Xylocopa virginica Photo Fiona Sunquist ©
If you have ever noticed a large black and yellow bee hovering at head height around a wooden building, it is almost certainly a carpenter bee. Carpenter bees look like bumble bees but have a shiny black abdomen.
Carpenter bees are named for their habit of excavating holes in deck railings, wooden siding, steps and other horizontal pieces of wood. The bee uses its jaws to chew through the wood, tunneling at the rate of an inch a week -- each nest tunnel is usually about six inches long. The female carpenter bee lays an egg at the end of the tunnel, leaves a pollen ball for the grub to eat, then seals the nest with a wall of chewed wood. She lays as many as seven eggs in each tunnel.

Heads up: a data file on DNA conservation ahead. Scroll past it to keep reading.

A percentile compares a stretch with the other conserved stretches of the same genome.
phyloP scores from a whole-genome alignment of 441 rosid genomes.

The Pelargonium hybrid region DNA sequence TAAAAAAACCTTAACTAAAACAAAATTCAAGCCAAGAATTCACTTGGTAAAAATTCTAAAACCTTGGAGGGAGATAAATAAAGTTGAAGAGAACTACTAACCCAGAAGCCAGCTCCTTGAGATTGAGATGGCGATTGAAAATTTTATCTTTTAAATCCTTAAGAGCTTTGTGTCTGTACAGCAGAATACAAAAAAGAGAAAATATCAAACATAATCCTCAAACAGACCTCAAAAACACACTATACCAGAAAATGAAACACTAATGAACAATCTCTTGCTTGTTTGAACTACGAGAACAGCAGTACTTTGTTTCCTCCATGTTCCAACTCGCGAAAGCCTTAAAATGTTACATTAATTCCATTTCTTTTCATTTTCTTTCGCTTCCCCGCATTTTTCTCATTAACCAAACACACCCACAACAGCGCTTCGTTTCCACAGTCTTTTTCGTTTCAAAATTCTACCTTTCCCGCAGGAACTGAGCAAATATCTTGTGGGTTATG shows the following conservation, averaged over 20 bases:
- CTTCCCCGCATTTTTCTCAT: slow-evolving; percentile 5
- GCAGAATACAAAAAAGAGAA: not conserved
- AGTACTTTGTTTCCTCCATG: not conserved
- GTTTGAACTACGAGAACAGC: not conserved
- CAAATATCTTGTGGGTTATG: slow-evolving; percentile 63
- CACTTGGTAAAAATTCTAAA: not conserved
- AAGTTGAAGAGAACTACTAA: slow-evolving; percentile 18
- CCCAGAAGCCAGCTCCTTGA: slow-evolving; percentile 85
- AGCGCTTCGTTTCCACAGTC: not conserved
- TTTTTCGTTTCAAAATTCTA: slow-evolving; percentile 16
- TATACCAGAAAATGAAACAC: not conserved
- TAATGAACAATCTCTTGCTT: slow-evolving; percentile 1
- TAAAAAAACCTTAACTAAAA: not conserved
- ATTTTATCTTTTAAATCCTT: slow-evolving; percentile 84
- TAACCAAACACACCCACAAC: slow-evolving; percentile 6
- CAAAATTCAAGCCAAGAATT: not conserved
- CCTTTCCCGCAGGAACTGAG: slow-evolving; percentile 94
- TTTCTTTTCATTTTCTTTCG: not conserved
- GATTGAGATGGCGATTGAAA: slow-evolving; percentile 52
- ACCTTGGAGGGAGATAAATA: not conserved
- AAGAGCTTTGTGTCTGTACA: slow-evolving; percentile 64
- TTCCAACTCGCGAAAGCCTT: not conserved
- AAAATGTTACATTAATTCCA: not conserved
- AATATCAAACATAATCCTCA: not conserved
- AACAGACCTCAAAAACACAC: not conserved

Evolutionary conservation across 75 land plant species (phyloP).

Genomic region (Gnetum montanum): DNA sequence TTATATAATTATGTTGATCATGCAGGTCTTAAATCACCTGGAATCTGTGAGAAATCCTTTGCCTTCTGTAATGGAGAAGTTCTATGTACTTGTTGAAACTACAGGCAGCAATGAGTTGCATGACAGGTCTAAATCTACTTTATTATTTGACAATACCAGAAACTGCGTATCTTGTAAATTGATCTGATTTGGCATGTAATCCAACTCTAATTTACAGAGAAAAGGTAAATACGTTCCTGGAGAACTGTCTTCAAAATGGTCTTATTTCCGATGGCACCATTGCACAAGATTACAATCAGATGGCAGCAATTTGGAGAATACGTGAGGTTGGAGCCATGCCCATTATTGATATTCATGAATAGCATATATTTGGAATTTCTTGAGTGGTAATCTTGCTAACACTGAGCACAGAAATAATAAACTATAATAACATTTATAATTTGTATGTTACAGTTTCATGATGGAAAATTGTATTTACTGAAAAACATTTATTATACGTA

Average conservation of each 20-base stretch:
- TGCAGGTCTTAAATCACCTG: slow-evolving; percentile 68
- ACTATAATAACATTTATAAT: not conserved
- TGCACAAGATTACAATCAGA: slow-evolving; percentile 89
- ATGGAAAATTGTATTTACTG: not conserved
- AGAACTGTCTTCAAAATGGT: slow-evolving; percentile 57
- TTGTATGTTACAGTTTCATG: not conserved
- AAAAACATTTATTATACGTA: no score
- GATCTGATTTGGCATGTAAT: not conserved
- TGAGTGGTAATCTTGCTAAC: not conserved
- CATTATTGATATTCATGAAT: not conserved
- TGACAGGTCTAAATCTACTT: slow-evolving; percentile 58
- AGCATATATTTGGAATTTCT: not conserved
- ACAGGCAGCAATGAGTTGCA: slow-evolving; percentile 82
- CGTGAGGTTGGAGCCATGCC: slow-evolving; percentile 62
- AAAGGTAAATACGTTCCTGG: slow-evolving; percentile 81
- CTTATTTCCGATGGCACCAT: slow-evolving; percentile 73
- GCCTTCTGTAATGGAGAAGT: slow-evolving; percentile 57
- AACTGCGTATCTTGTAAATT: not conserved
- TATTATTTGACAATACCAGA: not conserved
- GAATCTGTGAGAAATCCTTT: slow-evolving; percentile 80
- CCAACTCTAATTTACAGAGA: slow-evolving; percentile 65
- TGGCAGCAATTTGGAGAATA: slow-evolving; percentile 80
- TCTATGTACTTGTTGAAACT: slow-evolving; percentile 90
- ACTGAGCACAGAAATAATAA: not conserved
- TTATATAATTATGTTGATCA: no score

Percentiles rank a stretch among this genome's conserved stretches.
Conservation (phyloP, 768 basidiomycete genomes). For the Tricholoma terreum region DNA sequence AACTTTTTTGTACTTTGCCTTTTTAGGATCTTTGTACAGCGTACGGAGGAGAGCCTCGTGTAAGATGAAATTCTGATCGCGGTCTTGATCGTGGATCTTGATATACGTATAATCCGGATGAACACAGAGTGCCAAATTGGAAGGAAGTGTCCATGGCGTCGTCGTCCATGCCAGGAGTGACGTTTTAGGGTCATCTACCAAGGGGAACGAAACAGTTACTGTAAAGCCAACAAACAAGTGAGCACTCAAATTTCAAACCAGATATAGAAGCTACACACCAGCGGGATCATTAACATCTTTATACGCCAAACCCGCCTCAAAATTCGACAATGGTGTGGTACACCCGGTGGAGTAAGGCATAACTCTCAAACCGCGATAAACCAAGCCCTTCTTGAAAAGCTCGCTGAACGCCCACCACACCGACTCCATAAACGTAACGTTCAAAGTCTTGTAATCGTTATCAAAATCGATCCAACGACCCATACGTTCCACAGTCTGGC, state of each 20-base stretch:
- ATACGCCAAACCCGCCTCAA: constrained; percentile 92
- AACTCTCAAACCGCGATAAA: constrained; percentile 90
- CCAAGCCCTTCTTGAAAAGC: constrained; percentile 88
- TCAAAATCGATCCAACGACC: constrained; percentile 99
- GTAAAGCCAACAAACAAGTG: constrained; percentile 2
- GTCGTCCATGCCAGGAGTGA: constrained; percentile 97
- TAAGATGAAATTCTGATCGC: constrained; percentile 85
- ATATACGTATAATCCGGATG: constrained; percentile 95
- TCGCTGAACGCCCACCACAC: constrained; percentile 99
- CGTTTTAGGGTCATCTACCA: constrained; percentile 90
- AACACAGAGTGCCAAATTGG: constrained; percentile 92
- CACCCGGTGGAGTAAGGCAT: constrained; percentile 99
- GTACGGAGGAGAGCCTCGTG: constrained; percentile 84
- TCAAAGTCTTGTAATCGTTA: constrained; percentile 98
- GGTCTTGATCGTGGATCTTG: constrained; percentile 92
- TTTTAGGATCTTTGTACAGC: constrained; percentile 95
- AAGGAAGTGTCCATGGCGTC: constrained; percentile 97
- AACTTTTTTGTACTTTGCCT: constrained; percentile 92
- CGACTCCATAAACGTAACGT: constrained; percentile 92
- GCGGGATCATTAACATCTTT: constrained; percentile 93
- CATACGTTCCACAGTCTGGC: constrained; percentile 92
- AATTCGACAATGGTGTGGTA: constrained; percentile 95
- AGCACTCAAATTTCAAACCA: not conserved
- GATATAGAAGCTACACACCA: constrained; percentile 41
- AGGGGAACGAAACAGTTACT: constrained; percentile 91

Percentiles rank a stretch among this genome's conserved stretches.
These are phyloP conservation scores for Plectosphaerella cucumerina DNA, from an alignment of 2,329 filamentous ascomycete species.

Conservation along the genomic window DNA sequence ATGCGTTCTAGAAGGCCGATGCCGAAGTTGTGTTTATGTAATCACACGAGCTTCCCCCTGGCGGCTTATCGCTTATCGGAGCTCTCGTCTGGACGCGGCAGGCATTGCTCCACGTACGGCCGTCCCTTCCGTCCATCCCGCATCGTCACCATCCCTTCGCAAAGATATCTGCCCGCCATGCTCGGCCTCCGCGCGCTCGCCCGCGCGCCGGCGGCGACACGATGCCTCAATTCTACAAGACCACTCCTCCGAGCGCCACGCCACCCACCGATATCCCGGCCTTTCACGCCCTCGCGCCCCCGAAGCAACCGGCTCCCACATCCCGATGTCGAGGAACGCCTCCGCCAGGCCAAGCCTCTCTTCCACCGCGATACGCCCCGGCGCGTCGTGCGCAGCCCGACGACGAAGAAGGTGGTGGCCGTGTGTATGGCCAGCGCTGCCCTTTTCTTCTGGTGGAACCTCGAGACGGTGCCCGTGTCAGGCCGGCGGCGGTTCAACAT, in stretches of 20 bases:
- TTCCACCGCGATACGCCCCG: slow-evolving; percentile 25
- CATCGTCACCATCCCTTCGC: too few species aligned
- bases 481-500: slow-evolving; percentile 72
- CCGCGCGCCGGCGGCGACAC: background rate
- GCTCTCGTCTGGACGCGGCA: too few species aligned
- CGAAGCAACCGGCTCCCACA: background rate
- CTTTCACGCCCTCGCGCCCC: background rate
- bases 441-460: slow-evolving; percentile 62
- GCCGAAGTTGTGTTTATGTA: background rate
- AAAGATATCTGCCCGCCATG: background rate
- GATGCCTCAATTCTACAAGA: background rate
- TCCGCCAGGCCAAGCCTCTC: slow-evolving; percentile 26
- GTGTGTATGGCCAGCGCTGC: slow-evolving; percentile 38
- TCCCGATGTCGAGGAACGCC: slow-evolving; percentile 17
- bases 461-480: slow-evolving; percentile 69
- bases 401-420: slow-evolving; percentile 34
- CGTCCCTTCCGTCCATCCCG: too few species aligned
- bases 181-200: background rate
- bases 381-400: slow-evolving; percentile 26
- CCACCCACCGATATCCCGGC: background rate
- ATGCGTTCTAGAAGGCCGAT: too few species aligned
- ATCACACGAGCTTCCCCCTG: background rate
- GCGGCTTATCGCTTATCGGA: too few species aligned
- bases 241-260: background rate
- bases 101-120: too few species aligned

Carpenter bees do not sting, and rarely drill enough holes to cause much damage. Painting or varnishing the wood will discourage them. Larger problems can arise when woodpeckers locate a carpenter bee colony and drill out large swaths of wood in search of the grubs.
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